There's something sort of quaint and touching about that. But the public simply isn't going to accept any new award that isn't heavily publicized. And I think that having Willie Mays on a stage, handing a bronze statue of The Catch to Franklin Gutierrez might be a great first step. I mean, seriously ... Can you see in your mind's eye just how beautiful, physically, these awards might be?
I've avoided the biggest practical problem here, which is that the BBWAA continues to be an intensely conservative organization that has a long history of resisting internal changes (and many external changes as well, with the notable exception of integration in the majors, about which the BBWAA's record was often admirable). Yes, I'm now a BBWAA member. But no, I have absolutely no influence within the organization and it's not likely that I ever will. For better or worse, I just don't have the personality for it. The best case would be for someone like Jayson Stark or Buster Olney or Jim Caple to take this idea and run with it -- and by "run" I mean talk to his colleagues when he can, and hope something happens while we're all still alive -- and leave my name out of the conversation completely.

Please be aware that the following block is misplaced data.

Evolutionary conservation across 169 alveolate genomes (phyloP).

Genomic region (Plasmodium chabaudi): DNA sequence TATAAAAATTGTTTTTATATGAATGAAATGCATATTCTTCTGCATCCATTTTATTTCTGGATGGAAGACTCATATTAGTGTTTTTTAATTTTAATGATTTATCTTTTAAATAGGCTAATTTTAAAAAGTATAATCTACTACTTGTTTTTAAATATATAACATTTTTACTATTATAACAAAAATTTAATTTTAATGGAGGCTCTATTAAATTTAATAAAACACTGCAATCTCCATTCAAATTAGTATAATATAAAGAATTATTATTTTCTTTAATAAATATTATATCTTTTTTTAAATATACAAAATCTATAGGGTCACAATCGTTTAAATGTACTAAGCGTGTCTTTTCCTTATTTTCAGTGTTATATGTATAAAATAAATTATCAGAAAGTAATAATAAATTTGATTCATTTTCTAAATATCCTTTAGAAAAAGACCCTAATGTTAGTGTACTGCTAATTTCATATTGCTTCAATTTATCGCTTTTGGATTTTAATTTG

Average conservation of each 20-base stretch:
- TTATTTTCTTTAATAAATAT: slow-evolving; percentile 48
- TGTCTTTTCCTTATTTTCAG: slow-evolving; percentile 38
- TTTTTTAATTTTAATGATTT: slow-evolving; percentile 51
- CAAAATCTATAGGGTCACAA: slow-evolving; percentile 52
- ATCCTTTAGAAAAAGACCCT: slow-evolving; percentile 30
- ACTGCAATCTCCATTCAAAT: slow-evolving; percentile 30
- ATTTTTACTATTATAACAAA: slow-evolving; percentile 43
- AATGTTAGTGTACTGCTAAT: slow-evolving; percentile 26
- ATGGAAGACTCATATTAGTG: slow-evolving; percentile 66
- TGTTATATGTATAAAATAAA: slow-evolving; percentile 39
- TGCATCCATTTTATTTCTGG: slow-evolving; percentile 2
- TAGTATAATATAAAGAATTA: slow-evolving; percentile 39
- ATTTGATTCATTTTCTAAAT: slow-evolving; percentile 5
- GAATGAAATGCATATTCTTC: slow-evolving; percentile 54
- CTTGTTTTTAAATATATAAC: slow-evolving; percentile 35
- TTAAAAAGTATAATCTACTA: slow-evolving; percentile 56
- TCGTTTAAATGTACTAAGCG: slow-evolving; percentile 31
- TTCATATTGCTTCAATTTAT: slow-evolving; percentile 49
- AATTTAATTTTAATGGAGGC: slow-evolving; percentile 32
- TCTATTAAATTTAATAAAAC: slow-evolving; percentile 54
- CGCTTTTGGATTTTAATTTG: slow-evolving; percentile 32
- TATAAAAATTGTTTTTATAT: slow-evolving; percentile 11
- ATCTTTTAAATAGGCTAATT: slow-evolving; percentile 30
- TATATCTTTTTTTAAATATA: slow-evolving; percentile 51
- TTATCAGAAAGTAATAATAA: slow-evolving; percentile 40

Rany's right, though. I love the Fielding Bible Awards, but the truth is that the only well-known awards for fielders are run by an equipment manufacturer that cares a great deal about the publicity but practically nothing about the legitimacy of the awards themselves. Meanwhile, we've all just stood around and let it happen. That goes double for the BBWAA, the only organization that stands even a small chance of making things right.
Update: I did reach Rawlings, and they have essentially confirmed Rany's take on the Gold Glove voting rules. For more on that, see this post.